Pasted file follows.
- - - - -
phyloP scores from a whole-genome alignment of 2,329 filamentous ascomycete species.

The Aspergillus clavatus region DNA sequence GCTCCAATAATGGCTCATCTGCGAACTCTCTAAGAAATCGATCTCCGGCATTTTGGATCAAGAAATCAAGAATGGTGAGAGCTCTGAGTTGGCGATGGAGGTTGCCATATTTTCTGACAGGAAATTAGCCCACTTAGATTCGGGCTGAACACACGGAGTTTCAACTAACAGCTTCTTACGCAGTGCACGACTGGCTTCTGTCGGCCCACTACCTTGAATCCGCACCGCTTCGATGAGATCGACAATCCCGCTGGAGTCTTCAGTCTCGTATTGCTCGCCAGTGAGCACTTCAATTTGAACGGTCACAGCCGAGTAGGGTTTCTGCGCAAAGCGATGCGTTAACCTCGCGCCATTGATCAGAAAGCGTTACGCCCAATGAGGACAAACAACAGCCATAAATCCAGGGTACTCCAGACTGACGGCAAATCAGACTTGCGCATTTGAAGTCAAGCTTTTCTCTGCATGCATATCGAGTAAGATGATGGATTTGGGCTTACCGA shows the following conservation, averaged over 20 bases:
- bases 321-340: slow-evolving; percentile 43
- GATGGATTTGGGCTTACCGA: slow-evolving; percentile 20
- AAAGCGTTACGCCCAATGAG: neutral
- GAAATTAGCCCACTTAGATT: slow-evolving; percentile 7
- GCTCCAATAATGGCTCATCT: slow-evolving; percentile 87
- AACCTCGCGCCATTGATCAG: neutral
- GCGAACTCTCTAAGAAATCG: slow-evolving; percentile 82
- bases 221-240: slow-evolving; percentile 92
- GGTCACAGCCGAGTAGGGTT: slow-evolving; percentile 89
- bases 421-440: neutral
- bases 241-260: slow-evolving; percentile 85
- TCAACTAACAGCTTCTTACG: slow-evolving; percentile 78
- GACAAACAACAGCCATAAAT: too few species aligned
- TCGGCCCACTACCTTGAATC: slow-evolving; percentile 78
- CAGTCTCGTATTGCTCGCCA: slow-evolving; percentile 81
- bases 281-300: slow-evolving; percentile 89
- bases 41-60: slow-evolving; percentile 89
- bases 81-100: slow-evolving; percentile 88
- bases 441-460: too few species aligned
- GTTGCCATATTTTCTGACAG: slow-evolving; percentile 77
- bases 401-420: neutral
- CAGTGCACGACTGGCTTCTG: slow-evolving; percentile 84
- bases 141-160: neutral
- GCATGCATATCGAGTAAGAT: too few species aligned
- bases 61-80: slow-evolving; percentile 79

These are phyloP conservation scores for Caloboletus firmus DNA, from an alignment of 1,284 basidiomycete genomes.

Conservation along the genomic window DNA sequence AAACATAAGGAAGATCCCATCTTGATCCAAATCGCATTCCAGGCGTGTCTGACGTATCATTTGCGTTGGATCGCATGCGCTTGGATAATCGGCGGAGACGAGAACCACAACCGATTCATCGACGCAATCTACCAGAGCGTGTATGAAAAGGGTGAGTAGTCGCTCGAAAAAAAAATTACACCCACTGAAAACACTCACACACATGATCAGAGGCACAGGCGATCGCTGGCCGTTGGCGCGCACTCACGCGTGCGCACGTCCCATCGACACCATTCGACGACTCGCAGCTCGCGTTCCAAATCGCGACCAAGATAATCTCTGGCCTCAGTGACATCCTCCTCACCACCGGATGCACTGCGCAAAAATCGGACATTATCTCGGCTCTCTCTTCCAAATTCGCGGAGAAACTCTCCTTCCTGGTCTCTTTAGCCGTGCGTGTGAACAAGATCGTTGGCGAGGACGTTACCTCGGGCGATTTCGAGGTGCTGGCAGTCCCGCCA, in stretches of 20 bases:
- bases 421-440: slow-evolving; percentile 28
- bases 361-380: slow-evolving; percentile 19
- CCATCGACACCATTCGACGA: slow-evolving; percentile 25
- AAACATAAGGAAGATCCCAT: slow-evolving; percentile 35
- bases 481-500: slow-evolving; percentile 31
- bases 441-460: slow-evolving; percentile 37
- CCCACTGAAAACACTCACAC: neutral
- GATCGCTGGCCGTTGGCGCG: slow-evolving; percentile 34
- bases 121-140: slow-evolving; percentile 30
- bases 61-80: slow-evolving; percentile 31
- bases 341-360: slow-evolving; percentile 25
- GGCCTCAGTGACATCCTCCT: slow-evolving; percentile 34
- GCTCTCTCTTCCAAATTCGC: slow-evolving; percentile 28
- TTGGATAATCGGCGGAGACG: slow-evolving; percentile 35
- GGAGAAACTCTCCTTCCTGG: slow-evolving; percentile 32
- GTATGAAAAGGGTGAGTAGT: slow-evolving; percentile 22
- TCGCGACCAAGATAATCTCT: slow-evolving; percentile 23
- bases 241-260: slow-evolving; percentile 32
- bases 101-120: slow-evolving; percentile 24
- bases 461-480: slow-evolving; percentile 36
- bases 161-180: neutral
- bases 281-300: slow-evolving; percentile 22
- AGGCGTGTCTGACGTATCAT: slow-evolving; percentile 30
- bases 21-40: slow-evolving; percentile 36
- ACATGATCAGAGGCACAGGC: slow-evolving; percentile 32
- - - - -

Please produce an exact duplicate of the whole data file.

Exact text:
phyloP scores from a whole-genome alignment of 2,329 filamentous ascomycete species.

The Aspergillus clavatus region DNA sequence GCTCCAATAATGGCTCATCTGCGAACTCTCTAAGAAATCGATCTCCGGCATTTTGGATCAAGAAATCAAGAATGGTGAGAGCTCTGAGTTGGCGATGGAGGTTGCCATATTTTCTGACAGGAAATTAGCCCACTTAGATTCGGGCTGAACACACGGAGTTTCAACTAACAGCTTCTTACGCAGTGCACGACTGGCTTCTGTCGGCCCACTACCTTGAATCCGCACCGCTTCGATGAGATCGACAATCCCGCTGGAGTCTTCAGTCTCGTATTGCTCGCCAGTGAGCACTTCAATTTGAACGGTCACAGCCGAGTAGGGTTTCTGCGCAAAGCGATGCGTTAACCTCGCGCCATTGATCAGAAAGCGTTACGCCCAATGAGGACAAACAACAGCCATAAATCCAGGGTACTCCAGACTGACGGCAAATCAGACTTGCGCATTTGAAGTCAAGCTTTTCTCTGCATGCATATCGAGTAAGATGATGGATTTGGGCTTACCGA shows the following conservation, averaged over 20 bases:
- bases 321-340: slow-evolving; percentile 43
- GATGGATTTGGGCTTACCGA: slow-evolving; percentile 20
- AAAGCGTTACGCCCAATGAG: neutral
- GAAATTAGCCCACTTAGATT: slow-evolving; percentile 7
- GCTCCAATAATGGCTCATCT: slow-evolving; percentile 87
- AACCTCGCGCCATTGATCAG: neutral
- GCGAACTCTCTAAGAAATCG: slow-evolving; percentile 82
- bases 221-240: slow-evolving; percentile 92
- GGTCACAGCCGAGTAGGGTT: slow-evolving; percentile 89
- bases 421-440: neutral
- bases 241-260: slow-evolving; percentile 85
- TCAACTAACAGCTTCTTACG: slow-evolving; percentile 78
- GACAAACAACAGCCATAAAT: too few species aligned
- TCGGCCCACTACCTTGAATC: slow-evolving; percentile 78
- CAGTCTCGTATTGCTCGCCA: slow-evolving; percentile 81
- bases 281-300: slow-evolving; percentile 89
- bases 41-60: slow-evolving; percentile 89
- bases 81-100: slow-evolving; percentile 88
- bases 441-460: too few species aligned
- GTTGCCATATTTTCTGACAG: slow-evolving; percentile 77
- bases 401-420: neutral
- CAGTGCACGACTGGCTTCTG: slow-evolving; percentile 84
- bases 141-160: neutral
- GCATGCATATCGAGTAAGAT: too few species aligned
- bases 61-80: slow-evolving; percentile 79

These are phyloP conservation scores for Caloboletus firmus DNA, from an alignment of 1,284 basidiomycete genomes.

Conservation along the genomic window DNA sequence AAACATAAGGAAGATCCCATCTTGATCCAAATCGCATTCCAGGCGTGTCTGACGTATCATTTGCGTTGGATCGCATGCGCTTGGATAATCGGCGGAGACGAGAACCACAACCGATTCATCGACGCAATCTACCAGAGCGTGTATGAAAAGGGTGAGTAGTCGCTCGAAAAAAAAATTACACCCACTGAAAACACTCACACACATGATCAGAGGCACAGGCGATCGCTGGCCGTTGGCGCGCACTCACGCGTGCGCACGTCCCATCGACACCATTCGACGACTCGCAGCTCGCGTTCCAAATCGCGACCAAGATAATCTCTGGCCTCAGTGACATCCTCCTCACCACCGGATGCACTGCGCAAAAATCGGACATTATCTCGGCTCTCTCTTCCAAATTCGCGGAGAAACTCTCCTTCCTGGTCTCTTTAGCCGTGCGTGTGAACAAGATCGTTGGCGAGGACGTTACCTCGGGCGATTTCGAGGTGCTGGCAGTCCCGCCA, in stretches of 20 bases:
- bases 421-440: slow-evolving; percentile 28
- bases 361-380: slow-evolving; percentile 19
- CCATCGACACCATTCGACGA: slow-evolving; percentile 25
- AAACATAAGGAAGATCCCAT: slow-evolving; percentile 35
- bases 481-500: slow-evolving; percentile 31
- bases 441-460: slow-evolving; percentile 37
- CCCACTGAAAACACTCACAC: neutral
- GATCGCTGGCCGTTGGCGCG: slow-evolving; percentile 34
- bases 121-140: slow-evolving; percentile 30
- bases 61-80: slow-evolving; percentile 31
- bases 341-360: slow-evolving; percentile 25
- GGCCTCAGTGACATCCTCCT: slow-evolving; percentile 34
- GCTCTCTCTTCCAAATTCGC: slow-evolving; percentile 28
- TTGGATAATCGGCGGAGACG: slow-evolving; percentile 35
- GGAGAAACTCTCCTTCCTGG: slow-evolving; percentile 32
- GTATGAAAAGGGTGAGTAGT: slow-evolving; percentile 22
- TCGCGACCAAGATAATCTCT: slow-evolving; percentile 23
- bases 241-260: slow-evolving; percentile 32
- bases 101-120: slow-evolving; percentile 24
- bases 461-480: slow-evolving; percentile 36
- bases 161-180: neutral
- bases 281-300: slow-evolving; percentile 22
- AGGCGTGTCTGACGTATCAT: slow-evolving; percentile 30
- bases 21-40: slow-evolving; percentile 36
- ACATGATCAGAGGCACAGGC: slow-evolving; percentile 32